A study of nitrogen incorporation in pyramidal site-controlled quantum dots
© Juska et al; licensee Springer. 2011
Received: 18 July 2011
Accepted: 26 October 2011
Published: 26 October 2011
We present the results of a study of nitrogen incorporation in metalorganic-vapour-phase epitaxy-grown site-controlled quantum dots (QDs). We report for the first time on a significant incorporation (approximately 0.3%), producing a noteworthy red shift (at least 50 meV) in some of our samples. Depending on the level of nitrogen incorporation/exposure, strong modifications of the optical features are found (variable distribution of the emission homogeneity, fine-structure splitting, few-particle effects). We discuss our results, especially in relation to a specific reproducible sample which has noticeable features: the usual pattern of the excitonic transitions is altered and the fine-structure splitting is suppressed to vanishing values. Distinctively, nitrogen incorporation can be achieved without detriment to the optical quality, as confirmed by narrow linewidths and photon correlation spectroscopy.
Quantum dots (QDs) are usually referred to as 'artificial atoms' due to the discrete nature of energetic structure and similarities in quantum properties. Application of individual QDs is envisioned in the fields of advanced optoelectronics, photonics, quantum information processing . Among the properties required to be met are certainly precise control over positioning (e.g. inside a photonic cavity or waveguide), high optical quality (i.e. low or absent spectral meandering of the excitonic features) and high uniformity as a guarantee of technological scalability. In many respects, features like tailored symmetry properties (e.g. better than C2v for entangled photon emission), customised oscillator strengths, wavelength tunability and possibly many more, depending on the applications, are a necessity.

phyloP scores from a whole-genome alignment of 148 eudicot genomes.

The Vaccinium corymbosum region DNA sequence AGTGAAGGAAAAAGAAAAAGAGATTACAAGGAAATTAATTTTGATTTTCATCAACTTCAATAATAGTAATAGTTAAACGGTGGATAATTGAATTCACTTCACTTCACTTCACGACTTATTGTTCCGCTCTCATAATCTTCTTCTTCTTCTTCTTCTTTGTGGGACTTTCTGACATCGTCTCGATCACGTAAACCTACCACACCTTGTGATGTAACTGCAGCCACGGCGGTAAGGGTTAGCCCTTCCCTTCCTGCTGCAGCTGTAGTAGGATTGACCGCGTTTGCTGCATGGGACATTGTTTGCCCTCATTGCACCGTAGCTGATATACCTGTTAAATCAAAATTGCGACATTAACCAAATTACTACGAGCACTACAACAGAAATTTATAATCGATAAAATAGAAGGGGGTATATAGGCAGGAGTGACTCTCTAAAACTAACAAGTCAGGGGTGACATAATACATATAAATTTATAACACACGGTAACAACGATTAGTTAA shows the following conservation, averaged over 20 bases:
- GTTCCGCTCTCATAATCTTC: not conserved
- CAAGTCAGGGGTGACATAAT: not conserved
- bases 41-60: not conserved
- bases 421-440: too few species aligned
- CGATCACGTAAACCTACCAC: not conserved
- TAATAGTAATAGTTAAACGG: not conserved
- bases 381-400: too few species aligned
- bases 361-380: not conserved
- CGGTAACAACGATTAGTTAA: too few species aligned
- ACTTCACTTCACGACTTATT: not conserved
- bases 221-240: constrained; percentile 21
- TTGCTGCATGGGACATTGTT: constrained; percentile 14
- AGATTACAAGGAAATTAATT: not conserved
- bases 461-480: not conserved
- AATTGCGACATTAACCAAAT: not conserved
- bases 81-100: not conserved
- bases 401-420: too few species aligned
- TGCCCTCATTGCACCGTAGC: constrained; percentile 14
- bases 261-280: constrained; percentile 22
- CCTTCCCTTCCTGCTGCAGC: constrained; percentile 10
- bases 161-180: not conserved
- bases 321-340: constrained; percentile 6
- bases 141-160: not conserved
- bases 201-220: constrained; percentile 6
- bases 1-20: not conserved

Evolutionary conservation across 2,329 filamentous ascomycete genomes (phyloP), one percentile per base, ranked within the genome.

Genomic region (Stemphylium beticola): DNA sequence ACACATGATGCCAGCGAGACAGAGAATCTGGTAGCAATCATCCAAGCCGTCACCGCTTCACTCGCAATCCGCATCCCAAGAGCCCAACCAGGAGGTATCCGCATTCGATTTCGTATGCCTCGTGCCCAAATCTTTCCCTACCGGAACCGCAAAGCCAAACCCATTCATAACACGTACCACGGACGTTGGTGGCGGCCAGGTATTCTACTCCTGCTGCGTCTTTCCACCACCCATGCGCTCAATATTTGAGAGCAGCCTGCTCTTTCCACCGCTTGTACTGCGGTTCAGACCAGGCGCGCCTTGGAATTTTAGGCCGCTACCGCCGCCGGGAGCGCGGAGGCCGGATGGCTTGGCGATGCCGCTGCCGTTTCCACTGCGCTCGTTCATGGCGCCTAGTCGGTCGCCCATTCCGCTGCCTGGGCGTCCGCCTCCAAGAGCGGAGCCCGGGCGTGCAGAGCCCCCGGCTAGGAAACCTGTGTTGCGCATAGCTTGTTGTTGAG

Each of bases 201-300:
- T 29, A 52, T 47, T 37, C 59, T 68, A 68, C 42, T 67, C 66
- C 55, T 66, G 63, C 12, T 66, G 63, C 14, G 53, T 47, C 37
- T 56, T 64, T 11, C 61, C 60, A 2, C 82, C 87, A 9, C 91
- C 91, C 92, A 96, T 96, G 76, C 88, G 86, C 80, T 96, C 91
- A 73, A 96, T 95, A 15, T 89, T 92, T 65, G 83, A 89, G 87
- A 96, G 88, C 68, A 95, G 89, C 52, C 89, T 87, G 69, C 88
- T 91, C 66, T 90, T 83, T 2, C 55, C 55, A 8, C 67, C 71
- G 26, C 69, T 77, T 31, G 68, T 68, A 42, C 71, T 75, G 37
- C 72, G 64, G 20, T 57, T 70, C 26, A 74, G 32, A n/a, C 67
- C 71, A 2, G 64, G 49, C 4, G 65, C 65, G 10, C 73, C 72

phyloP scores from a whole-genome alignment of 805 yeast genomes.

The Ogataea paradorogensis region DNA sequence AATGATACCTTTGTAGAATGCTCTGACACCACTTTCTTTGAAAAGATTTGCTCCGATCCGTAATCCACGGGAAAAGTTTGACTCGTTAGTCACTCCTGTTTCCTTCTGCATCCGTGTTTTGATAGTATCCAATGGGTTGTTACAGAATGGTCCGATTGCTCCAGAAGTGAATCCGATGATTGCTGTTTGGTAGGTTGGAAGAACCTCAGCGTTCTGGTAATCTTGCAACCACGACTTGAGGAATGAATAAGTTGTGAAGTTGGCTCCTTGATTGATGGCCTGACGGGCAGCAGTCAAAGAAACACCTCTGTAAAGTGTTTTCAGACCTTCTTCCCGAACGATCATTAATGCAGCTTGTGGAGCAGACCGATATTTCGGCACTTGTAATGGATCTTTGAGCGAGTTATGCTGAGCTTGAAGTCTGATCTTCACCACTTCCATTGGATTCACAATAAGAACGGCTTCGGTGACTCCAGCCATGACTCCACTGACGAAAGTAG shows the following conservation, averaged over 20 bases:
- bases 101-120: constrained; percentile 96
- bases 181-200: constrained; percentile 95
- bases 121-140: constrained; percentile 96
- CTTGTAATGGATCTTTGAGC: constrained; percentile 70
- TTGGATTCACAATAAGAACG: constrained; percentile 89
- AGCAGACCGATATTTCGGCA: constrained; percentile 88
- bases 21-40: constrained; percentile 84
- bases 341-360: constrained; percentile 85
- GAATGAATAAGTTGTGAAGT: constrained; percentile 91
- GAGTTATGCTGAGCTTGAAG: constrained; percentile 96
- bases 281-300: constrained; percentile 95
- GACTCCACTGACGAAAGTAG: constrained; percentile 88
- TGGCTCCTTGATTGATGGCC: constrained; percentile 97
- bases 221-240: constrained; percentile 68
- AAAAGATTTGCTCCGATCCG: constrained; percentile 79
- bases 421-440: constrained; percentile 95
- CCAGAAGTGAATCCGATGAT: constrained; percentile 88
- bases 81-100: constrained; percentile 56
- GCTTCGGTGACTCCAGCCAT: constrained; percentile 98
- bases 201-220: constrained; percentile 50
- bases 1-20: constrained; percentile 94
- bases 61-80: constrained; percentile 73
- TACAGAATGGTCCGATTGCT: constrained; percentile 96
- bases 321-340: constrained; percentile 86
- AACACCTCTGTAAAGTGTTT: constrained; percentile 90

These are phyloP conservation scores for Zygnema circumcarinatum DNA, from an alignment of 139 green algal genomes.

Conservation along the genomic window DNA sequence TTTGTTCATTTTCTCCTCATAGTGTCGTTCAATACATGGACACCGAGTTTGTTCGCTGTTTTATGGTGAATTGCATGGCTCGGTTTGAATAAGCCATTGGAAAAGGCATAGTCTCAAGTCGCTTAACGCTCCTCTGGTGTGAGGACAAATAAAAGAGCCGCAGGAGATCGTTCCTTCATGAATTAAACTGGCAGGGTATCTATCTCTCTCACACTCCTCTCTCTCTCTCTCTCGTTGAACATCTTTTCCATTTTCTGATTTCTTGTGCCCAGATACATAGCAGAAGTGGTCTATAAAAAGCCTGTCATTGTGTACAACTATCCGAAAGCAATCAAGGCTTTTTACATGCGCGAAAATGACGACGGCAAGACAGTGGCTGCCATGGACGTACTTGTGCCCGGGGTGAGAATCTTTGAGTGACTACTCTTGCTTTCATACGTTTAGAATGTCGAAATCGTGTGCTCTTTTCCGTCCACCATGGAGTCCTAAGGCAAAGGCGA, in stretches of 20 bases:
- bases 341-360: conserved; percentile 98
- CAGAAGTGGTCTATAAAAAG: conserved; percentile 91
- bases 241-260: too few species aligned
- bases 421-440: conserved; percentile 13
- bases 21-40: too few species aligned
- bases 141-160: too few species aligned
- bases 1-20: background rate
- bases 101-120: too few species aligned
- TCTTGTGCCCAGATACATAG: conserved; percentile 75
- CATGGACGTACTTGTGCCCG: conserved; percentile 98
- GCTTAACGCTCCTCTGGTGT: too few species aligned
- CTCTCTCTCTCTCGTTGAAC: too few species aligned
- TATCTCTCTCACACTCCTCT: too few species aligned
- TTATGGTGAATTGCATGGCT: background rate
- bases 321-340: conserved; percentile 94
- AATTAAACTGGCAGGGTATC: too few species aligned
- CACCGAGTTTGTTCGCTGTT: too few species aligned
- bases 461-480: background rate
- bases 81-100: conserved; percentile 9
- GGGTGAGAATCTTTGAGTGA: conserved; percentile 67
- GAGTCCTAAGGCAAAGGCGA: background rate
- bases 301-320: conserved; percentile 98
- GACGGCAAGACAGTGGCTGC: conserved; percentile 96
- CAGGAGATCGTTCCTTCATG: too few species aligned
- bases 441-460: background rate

The system of pyramidal QDs is particularly versatile. It ensures a precise spatial control over a few nanometres. Extremely high spectral purity and uniformity has also been demonstrated [2–4]. Emission wavelength control of the system can be achieved by changing the composition and/or thickness of pseudomorphically grown epitaxial QD layer [4, 5], the size and position of tetrahedral recesses , the size and distribution of QDs , and different excitonic transitions are accessible depending on the measuring geometry [8, 9]. One possible alternative for tuning the emission wavelength (possibly closer to the one of the transparent optical transmission windows used in telecommunications) can be achieved with the help of dilute nitride materials. It's widely known that incorporation of nitrogen in small quantities has a huge impact on the band structure of (In)GaAs [10, 11]. The most prominent modification is the shrinkage of the emission energy. Also, the incorporation of the small radius nitrogen atoms into InGaAs alloys grown on GaAs is expected to reduce the strain and thus enable the growth of layers that are thicker and/or have higher indium concentration.